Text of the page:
As President Donald Trump’s chances of re-election are sagging on Wednesday, the president declared himself a winner in the presidential election on Wednesday despite projections showing he is trailing Joe Biden in the Electoral College.
As of Wednesday evening, Biden holds a 248-214 advantage in the Electoral College. Biden also holds an advantage in Michigan, Arizona, and Nevada. If Biden hangs on and wins those states, he’ll have a projected 270 Electoral College, which is exactly the number needed to win.
Twitter has recently updated its policy regarding misinformation involving the election, and as of 2 p.m. ET Thursday, Trump had his Twitter account flagged eight times for misinformation.
STOP THE FRAUD!
— Donald J. Trump (@realDonaldTrump) November 5, 2020
Twitter said last month that it would “label or remove false or misleading information intended to intimidate or dissuade people from participating in an election or other civic process.”
Twitter added it would flag or remove tweets of “disputed claims that could undermine faith in the process itself, such as unverified information about election rigging, ballot tampering, vote tallying, or certification of election results; and misleading claims about the results or outcome of a civic process which calls for or could lead to interference with the implementation of the results of the process, e.g. claiming victory before election results have been certified, inciting unlawful conduct to prevent the procedural or practical implementation of election results (note that our violent threats policy may also be relevant for threats not covered by this policy).”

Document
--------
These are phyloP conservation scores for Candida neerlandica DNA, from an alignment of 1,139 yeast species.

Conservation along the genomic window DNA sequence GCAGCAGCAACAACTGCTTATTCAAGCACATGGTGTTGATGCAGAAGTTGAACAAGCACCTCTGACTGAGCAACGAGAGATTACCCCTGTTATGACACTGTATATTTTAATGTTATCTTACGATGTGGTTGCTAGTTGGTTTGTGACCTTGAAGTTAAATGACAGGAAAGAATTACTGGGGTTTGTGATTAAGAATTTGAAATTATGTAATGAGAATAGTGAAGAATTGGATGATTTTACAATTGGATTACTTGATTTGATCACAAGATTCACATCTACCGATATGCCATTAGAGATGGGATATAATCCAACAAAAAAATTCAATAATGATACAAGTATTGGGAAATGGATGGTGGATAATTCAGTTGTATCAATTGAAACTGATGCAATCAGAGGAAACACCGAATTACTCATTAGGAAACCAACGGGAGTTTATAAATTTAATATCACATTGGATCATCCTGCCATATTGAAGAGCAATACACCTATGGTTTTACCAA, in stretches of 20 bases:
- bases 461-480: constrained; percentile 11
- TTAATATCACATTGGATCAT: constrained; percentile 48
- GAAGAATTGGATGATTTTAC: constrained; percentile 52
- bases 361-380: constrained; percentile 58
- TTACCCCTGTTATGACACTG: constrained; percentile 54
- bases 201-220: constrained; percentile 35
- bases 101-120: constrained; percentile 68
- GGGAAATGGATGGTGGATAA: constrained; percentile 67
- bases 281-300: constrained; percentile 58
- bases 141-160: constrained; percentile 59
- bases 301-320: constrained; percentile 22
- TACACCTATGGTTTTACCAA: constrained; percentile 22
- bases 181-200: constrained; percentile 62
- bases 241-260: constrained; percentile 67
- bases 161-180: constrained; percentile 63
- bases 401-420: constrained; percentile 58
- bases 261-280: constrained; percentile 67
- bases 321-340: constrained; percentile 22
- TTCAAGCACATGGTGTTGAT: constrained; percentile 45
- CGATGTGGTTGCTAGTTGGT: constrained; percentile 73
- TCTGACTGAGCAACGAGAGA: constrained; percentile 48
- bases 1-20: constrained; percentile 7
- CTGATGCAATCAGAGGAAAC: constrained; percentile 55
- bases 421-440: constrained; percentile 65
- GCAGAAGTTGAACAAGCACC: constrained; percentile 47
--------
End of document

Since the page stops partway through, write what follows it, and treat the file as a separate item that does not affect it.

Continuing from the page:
Earlier Wednesday, Trump complained that he had a solid lead in many key states and that “one by one, they started to magically disappear as surprise ballot dumps were counted.” In several states, namely Wisconsin and Michigan, which Biden now leads, Trump had leads in those states at times last night. But those states have been counting mail-in ballots since late last night, which takes longer to count than in-person voting. Biden has held a significant advantage among those who voted by mail, compared to Trump who had an advantage on votes cast on Election Day.
Some of the offending tweets are obscured with the following message, "Some or all of the content shared in this Tweet is disputed and might be misleading about an election or other civic process."
Also on Wednesday, Trump tweeted about how 500,000 votes in key states, like Pennsylvania and Michigan, were at risk.
Trump also voiced his concerns via Twitter that ballots shouldn't be counted after Election Day and claims that he'll challenge states who declared Biden a winner for voter fraud.
Others involved in Trump’s campaign, including White House press secretary Kayleigh McEnany and Eric Trump, have also had misleading tweets flagged by Twitter.